Remembering…Animorphs

I’m feeling nostalgic today (as with any day that ends in Y), so I decided to take a look back at some stuff. Yes, I know, real original, but I have one feature that makes my segment different…SHUT UP! That’s what.

Today, I want to look back on a book series that I loved as a kid and could totally have made some good money at V-Stock if I’d known they accepted those books instead of throwing them all in the dumpster. Animorphs.

All images courtesy of Wikipedia

For those of you who haven’t heard of them, congratulations on having basic cable before the age of 16 (cheap parents…) Animorphs is a sci-fi kids/young adult series about five kids who get the power to morph into any animal they touch by a crash-landing alien, who warns them of an evil species come to invade their planet. So they kids use their newfound morphing powers to combat this evil, except one of them gets stuck as a bird and they get a new alien friend who occasionally forgets how awesome he is.

Hmm…not the best commercial for the series.

Still, there’s a nugget of greatness, and that’s in the paranoia. The Yeerks, the bad guys, are parasites that can invade and control anybody. Only a bunch of pre-teens are even aware of the invasion, and they can’t tell anybody for fear of being caught and/or killed. And if the bad guys weren’t being secretive, they had an entire Wheel of Imorality of ways to kill you.

Blade-covered demons, giant worms with ten rows of teeth, or a good, old fashioned laser to the eye socket?

There were plenty of threats, so it easy to root for the cast of underdogs. The best was Tobias, a kid who goes past the two-hour time limit of an animal morph and consequently gets STUCK as  a hawk for the rest of his life. He later gets the ability to morph again, but the hawk is his base form. He can even become human again, but only two hours or he’s stuck forever with no powers. That. Is. TORTURE.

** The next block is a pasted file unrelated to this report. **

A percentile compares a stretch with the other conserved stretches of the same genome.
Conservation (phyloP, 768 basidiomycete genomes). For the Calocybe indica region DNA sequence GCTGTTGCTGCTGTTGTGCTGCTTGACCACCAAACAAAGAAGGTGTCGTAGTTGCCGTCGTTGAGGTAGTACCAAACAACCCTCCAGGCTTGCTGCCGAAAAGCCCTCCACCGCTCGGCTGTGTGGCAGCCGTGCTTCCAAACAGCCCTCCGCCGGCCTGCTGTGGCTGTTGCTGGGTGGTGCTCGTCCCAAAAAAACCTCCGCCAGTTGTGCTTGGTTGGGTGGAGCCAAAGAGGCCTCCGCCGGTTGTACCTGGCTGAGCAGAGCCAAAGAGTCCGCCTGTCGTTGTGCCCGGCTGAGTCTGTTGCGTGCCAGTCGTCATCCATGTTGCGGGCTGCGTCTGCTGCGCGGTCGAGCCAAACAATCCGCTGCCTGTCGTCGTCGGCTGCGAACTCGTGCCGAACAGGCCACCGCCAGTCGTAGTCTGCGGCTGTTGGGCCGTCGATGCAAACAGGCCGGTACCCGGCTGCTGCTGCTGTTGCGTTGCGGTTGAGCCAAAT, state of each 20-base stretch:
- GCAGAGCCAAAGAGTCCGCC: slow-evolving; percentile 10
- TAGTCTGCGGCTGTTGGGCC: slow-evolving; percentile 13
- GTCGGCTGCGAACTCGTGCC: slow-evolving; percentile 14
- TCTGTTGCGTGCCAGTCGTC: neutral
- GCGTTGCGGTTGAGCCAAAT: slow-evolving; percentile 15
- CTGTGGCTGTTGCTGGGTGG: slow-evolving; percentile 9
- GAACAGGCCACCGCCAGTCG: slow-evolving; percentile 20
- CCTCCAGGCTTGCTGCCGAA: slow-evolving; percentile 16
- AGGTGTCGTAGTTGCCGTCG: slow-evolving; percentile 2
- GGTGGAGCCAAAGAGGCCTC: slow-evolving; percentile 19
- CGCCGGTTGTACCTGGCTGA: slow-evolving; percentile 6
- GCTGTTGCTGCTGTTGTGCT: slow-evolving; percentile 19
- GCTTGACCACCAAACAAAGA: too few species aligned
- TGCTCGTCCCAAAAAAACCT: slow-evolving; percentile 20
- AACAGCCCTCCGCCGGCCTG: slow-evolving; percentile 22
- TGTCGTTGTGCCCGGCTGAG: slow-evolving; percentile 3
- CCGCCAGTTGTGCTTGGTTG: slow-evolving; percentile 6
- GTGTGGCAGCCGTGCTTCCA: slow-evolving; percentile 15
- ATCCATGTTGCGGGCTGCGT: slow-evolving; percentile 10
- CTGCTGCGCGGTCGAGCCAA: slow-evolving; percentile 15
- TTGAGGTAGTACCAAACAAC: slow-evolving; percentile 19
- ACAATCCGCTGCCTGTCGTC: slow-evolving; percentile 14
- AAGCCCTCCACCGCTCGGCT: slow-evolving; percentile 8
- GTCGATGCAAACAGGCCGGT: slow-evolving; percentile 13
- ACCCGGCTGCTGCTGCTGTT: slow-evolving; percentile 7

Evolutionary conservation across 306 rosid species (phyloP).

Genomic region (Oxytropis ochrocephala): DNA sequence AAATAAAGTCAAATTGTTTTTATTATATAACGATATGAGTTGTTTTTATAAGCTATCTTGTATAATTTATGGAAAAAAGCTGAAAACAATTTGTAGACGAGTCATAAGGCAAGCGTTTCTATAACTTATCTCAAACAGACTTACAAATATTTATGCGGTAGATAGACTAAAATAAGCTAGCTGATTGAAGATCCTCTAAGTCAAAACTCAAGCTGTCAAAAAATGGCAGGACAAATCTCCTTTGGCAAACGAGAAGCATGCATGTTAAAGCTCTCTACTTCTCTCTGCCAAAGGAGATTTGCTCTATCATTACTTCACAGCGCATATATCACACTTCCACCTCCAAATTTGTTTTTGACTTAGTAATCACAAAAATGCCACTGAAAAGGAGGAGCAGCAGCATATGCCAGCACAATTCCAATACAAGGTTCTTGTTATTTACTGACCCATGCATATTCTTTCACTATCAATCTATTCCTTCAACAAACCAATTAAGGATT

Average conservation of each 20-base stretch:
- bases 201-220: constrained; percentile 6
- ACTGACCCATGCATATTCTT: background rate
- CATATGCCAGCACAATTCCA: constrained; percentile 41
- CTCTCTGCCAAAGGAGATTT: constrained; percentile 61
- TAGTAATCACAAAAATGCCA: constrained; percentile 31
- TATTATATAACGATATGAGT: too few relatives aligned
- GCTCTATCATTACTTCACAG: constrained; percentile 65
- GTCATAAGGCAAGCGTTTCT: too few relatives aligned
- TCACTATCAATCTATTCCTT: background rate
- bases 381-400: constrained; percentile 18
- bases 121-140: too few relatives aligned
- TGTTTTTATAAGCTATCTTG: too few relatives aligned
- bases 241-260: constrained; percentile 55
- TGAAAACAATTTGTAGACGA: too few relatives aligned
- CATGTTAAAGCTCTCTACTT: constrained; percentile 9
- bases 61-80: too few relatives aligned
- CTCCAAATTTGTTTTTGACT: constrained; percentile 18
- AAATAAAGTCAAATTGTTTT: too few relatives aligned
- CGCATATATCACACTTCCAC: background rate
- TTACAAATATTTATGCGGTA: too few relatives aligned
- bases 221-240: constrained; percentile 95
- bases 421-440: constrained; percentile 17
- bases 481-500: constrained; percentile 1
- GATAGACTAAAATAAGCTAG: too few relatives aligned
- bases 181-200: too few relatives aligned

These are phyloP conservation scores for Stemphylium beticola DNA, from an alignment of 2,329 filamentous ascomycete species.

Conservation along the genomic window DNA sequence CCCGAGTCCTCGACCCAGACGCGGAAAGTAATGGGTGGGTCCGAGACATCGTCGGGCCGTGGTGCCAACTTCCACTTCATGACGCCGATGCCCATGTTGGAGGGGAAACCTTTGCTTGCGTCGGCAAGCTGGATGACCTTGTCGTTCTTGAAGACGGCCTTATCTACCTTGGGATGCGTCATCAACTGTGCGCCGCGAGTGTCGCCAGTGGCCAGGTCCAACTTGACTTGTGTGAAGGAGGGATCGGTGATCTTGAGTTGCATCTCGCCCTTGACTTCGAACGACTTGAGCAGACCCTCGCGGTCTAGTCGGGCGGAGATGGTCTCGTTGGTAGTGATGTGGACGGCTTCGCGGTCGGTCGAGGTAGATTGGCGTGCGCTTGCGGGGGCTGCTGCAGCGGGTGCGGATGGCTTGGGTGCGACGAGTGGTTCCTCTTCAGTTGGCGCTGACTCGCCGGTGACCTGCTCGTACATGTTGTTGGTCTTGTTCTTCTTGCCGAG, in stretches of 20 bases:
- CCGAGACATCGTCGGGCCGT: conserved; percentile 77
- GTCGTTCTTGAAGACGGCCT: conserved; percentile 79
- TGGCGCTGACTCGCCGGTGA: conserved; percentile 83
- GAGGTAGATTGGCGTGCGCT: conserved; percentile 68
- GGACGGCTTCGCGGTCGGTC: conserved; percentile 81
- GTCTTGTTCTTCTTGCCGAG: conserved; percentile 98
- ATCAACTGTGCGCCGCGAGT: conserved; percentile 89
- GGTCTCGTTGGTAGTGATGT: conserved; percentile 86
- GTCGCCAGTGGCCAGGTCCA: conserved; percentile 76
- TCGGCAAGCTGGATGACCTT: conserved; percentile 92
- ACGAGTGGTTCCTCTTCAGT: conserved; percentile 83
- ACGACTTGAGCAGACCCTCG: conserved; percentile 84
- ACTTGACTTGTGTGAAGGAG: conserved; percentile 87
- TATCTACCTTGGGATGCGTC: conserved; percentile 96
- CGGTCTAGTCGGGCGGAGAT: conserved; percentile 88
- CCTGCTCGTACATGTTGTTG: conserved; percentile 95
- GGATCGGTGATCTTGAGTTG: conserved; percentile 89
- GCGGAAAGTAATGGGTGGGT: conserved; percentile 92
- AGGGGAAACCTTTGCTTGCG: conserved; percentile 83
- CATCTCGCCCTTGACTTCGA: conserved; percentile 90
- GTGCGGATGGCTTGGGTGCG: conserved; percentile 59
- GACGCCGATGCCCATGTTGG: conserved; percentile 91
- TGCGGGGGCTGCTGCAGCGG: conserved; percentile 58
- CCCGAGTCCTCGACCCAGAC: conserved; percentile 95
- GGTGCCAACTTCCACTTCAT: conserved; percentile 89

Yeah, there were some surprisingly mature moments for a kids series. There was a lot of angst about living a secret life, a lot of limbs being hacked off (seriously, there was at least one severed something in every story–they healed when you de-morphed),  even the occasional sex joke. Seriously, the Wikipedia entry says that “Horror, war, dehumanization, sanity, morality, innocence, leadership, freedom, and growing up are the core motifs.” How many ADULT series can brag that much?

But aside from that, there were a lot of great non-human elements, too. The author really knew how to write about animals and clearly did some research. She also knew her aliens, making up a good handful and giving them all serious complications. Some Yeerks weren’t evil. These bladed demon monsters were originally pacifists who used their blades to eat tree bark. The Andalites are the “good guys,” but they cross some serious moral lines more than once.

The books were written by an indefatigable author known as K.A. Applegate. I say indefatigable because she pretty much wrote one EVERY MONTH. Not joking, every month, there was a new book. The books only ran about 150 pages or so, with big type, but a lot could happen in a book. But research on Wikipedia has shown me that she used LOT of ghost writers starting halfway through the series. Well…that’s lame.

Here are some of my favorite plotlines (HERE BE SPOILERS!):